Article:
This month marked another San Sebastián Gastronomika. This food conference is one of the foremost in the world, and this year the highlighted cuisine was that of London, with an emphasis on street food. A great, timely focus, you might be thinking. Food as performance, stripping away the last remaining trappings of stuffy Michelin frenchness and taking things to the street...what could be more relevant?
Many of you may know that this summer I was baking, making and selling ice cream sandwiches from a bicycle in San Sebastián. So this particular topic is near and dear to my heart. Artisans, selling their wares that have been produced following sanitation laws and city regulations? it's a beautiful thing.
But I am here right now to talk about why the ayuntamiento should be ashamed of itself, and why the chosen theme of Gastronomika was a farce. You see, in San Sebastián, selling food on the street is actually impossible. Permits are no longer given, except in fiestas in which case a "montón de dinero" (as they put it in the ayuntamiento) is required as a way to get your foot in the door. I am sure this law is rooted in ancient, outdated city regulations, but San Sebastián is at a standstill that has no sign of progress. After all, what politician has time to care about street food vending laws?
My head reels from the sheer hypocrisy. No, you cannot sell food on the street. We don't give permits for that. ENTER world-famous chefs, thousands of conference attendees in the industry, and the media and—voilá! Street food is suddenly so San Sebastián.
The logistics are totally legit; the food trucks were located on the "private" property of the Kursaal. And I am so happy for Bubbledogs, that company from the United Kingdom that got the chance to do what many companies in Donosti would love to. The beef I have is that the city (and therefore the ayuntamiento), links itself to the conference...in many food industry minds, San Sebastián is Gastronomika. And it makes my blood boil that the city can align itself with a really cool concept that, with the close of the conference and the exit of the media and food world personalities, will once again become impossible for actual citizens.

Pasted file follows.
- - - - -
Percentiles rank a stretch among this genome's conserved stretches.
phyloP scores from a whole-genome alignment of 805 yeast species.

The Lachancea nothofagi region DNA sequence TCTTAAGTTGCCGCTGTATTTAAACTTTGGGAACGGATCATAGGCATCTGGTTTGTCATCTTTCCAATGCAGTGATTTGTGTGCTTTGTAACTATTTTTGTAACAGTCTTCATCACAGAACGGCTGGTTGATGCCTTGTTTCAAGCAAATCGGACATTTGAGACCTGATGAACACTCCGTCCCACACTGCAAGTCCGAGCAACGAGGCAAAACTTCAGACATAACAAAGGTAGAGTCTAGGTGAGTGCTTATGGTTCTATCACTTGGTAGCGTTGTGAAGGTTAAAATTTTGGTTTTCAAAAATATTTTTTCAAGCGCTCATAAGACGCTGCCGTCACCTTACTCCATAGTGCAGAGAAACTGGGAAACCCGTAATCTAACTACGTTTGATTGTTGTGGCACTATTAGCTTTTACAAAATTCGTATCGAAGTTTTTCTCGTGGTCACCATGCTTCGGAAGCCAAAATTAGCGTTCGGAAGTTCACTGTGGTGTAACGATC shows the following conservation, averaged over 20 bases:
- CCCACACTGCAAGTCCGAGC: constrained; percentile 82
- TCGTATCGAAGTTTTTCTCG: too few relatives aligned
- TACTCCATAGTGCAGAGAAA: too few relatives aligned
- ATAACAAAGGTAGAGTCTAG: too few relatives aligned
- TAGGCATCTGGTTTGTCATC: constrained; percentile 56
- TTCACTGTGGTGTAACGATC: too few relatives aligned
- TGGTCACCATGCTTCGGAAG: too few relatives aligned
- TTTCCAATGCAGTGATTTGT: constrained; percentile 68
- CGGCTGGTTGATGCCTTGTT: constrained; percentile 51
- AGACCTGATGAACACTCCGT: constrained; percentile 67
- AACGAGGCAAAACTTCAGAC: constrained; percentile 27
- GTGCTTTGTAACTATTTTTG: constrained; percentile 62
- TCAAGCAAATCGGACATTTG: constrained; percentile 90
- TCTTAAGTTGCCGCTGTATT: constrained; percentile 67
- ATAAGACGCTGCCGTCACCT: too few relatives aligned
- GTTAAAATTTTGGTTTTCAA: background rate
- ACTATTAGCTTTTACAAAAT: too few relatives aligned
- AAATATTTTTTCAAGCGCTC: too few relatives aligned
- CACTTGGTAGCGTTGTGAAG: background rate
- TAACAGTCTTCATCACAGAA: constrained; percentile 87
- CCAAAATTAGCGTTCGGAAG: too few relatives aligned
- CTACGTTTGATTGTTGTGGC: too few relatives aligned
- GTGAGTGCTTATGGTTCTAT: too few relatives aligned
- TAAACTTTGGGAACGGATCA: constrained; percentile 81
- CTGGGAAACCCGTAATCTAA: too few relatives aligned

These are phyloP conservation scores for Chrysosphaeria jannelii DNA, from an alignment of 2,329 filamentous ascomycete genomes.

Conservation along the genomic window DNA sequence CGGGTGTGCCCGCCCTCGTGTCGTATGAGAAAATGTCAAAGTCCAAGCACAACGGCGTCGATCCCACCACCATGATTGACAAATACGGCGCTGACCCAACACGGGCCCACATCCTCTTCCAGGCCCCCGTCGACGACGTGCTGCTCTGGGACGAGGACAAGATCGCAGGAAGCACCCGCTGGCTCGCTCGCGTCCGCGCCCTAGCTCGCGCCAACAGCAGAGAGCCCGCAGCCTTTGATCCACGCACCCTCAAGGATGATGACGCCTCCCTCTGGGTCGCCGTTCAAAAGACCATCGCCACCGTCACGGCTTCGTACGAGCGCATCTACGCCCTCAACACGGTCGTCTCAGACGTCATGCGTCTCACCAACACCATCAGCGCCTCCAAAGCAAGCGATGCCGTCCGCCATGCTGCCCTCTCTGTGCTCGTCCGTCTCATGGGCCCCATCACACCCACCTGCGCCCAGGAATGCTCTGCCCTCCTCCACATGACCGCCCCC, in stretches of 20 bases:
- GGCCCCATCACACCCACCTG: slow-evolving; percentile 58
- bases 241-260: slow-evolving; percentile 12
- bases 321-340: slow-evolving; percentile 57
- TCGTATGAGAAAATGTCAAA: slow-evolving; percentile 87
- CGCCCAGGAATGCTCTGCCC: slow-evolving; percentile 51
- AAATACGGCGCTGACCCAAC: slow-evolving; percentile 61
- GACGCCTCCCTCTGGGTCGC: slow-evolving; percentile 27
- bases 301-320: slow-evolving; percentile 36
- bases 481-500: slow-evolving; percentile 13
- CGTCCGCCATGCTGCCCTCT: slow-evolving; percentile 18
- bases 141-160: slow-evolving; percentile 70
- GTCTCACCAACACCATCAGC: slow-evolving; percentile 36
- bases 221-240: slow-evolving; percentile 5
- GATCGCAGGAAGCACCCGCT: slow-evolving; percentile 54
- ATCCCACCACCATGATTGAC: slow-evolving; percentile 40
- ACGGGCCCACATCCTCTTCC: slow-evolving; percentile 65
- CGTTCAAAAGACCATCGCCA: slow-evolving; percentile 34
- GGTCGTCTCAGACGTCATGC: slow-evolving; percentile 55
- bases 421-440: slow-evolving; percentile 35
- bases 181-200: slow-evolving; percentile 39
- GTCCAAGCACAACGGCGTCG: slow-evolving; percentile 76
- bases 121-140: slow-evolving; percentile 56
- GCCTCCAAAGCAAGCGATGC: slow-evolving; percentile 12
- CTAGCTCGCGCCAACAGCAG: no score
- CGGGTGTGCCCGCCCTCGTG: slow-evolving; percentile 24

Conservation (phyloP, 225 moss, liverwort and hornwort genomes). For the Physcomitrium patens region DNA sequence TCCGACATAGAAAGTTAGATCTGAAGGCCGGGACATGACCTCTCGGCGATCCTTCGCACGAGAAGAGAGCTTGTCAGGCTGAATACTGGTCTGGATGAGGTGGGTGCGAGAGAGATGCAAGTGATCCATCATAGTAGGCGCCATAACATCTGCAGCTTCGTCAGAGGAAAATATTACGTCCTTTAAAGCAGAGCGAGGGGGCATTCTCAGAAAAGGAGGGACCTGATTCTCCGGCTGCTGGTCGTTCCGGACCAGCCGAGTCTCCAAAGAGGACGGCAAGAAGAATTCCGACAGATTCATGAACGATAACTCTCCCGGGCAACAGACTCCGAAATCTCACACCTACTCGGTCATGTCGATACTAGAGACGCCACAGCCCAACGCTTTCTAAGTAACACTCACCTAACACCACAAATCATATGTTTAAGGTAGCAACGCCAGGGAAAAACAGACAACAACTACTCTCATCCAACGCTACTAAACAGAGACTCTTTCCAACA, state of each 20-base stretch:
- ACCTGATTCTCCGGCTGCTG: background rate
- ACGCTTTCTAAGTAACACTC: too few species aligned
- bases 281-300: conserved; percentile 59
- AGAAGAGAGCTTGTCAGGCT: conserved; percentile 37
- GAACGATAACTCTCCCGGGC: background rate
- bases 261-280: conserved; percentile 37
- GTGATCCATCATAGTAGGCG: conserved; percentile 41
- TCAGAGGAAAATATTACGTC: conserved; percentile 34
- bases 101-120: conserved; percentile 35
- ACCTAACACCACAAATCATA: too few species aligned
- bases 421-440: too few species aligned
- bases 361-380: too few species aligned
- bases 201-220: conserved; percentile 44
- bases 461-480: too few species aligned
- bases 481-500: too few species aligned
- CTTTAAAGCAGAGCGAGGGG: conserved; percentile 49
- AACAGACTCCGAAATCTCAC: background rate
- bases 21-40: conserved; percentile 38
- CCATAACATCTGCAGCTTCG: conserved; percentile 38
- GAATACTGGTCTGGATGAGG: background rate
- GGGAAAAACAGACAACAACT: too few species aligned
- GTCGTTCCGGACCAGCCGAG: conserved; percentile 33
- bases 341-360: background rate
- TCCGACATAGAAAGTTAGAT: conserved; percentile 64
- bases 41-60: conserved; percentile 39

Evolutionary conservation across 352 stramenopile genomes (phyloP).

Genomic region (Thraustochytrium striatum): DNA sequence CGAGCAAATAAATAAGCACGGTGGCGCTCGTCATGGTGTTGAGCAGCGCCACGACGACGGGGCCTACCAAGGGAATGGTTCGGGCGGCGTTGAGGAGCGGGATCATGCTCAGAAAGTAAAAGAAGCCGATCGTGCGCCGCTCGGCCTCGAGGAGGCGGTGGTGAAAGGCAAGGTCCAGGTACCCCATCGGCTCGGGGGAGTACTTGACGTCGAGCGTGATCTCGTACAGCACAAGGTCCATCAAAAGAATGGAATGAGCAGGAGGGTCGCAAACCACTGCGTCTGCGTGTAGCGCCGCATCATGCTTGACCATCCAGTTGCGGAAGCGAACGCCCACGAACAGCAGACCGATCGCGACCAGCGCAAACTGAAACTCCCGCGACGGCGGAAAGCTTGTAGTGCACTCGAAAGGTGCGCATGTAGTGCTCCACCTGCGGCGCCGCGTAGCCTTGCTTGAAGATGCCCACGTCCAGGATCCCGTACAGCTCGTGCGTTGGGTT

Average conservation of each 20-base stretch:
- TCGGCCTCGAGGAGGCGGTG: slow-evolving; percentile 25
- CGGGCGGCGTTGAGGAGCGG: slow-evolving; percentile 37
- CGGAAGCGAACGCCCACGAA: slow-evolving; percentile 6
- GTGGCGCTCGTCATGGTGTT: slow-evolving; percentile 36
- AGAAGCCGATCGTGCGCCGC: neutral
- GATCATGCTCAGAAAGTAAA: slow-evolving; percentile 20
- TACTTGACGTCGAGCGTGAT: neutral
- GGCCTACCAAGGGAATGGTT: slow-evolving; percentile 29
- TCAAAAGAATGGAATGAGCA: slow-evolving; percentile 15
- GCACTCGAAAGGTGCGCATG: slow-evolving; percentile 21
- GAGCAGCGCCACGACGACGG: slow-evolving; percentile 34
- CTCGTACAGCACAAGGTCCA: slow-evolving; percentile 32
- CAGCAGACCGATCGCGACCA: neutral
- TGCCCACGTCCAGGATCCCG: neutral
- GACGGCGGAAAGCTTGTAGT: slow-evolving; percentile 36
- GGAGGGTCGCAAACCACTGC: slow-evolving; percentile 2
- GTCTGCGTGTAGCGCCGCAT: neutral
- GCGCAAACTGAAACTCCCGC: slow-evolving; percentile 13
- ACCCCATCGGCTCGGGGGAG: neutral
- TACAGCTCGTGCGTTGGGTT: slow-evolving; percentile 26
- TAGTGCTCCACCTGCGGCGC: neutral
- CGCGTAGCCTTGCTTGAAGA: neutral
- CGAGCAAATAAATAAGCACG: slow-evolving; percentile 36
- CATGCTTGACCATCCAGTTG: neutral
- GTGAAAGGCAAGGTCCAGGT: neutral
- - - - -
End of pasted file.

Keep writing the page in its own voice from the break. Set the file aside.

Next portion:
This, to me, speaks to a bigger issue. The basic offense here isn't the prohibition of selling food from a moving vehicle. The travesty is that in a city so known for its culinary prowess, the higher-ups are content with paying lip service to innovation versus actually effecting it.
This is how great ideas and great cities become irrelevant. Stagnate, thinking how awesome you are, closing your mind off to the possibility of change, and the rest of the world will move on without you. In terms of the food world, San Sebastián is living its glory days. But you can bet that, as the authenticity is leached away and commercialized summer after summer, the attraction will fade. The city will cease to be a representation of a living, breathing culture and become a museum. With no space for new artists, innovators, and messes and only room for a few lofty curators and bureaucratic ticket takers. And that is how you kill a city.
I believe in San Sebastián, both as a cultural center and a great place to live. I want it to evolve, albeit in a thoughtful, preservationist way.
If you are with me, there is a petition you can sign here. ¡Fírmalo!